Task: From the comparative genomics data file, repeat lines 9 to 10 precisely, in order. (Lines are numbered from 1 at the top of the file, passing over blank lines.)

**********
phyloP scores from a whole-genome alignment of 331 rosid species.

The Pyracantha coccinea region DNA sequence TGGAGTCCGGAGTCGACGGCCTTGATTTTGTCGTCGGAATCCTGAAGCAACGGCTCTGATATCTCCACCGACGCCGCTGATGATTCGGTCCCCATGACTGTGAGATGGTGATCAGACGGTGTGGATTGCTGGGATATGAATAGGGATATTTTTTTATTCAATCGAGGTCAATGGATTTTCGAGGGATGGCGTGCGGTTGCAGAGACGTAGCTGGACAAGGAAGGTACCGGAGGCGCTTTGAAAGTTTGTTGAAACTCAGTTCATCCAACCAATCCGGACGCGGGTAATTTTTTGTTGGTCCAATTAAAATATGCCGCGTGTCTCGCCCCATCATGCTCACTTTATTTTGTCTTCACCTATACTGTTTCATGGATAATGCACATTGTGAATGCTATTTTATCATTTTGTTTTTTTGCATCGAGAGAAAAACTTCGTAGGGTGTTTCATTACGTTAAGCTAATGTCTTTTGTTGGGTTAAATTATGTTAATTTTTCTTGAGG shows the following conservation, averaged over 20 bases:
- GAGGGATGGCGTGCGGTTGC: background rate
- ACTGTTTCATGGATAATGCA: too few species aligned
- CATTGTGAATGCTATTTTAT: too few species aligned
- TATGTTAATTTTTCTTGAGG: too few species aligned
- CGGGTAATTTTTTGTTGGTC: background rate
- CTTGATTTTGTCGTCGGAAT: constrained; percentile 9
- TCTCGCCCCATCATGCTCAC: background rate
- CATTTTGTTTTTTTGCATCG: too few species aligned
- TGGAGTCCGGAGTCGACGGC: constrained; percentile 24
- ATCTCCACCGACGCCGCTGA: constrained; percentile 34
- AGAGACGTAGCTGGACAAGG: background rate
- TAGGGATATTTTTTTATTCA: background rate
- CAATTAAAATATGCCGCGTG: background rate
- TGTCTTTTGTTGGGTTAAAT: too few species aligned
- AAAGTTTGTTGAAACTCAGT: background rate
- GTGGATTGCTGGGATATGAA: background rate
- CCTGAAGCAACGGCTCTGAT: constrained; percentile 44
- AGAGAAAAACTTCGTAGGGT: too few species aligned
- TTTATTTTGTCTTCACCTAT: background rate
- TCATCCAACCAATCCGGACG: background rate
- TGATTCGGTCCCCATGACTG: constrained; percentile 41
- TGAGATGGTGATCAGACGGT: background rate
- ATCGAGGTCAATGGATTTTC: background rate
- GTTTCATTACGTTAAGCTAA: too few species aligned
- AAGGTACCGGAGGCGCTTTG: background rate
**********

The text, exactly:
- TCTCGCCCCATCATGCTCAC: background rate
- CATTTTGTTTTTTTGCATCG: too few species aligned